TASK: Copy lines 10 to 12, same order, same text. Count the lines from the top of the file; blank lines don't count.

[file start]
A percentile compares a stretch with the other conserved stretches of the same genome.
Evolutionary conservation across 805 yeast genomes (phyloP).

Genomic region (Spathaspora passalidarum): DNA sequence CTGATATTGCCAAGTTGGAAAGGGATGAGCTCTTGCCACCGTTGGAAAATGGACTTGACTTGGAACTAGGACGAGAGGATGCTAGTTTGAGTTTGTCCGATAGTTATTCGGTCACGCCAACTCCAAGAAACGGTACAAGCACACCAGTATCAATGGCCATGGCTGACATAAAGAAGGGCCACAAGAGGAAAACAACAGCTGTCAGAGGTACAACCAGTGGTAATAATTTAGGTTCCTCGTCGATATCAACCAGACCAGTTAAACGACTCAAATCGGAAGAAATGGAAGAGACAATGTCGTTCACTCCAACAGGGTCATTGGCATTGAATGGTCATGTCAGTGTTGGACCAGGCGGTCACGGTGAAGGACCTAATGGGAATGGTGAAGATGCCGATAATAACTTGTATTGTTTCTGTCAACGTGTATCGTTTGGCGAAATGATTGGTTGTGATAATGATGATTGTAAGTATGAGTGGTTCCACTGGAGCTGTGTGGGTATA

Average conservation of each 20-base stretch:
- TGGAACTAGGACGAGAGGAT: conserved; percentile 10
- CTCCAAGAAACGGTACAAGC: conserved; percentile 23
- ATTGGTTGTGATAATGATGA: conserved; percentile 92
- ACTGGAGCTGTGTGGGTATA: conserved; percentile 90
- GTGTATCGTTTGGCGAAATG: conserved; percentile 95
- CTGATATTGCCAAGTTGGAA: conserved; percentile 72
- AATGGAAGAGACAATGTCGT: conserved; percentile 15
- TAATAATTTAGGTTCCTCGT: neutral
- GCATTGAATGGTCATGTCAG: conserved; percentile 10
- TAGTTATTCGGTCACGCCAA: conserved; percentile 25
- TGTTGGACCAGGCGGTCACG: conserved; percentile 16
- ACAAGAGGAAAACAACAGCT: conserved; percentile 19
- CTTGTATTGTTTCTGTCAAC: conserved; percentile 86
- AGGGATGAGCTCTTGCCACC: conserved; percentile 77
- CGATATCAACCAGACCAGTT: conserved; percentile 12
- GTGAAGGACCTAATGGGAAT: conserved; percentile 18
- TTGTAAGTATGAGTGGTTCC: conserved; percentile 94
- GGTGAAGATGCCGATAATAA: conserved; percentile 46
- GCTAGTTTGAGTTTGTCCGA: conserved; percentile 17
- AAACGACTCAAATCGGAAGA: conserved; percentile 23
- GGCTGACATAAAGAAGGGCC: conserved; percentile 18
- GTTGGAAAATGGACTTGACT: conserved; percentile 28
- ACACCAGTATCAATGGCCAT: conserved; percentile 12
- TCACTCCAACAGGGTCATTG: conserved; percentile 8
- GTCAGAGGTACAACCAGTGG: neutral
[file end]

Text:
- CTGATATTGCCAAGTTGGAA: conserved; percentile 72
- AATGGAAGAGACAATGTCGT: conserved; percentile 15
- TAATAATTTAGGTTCCTCGT: neutral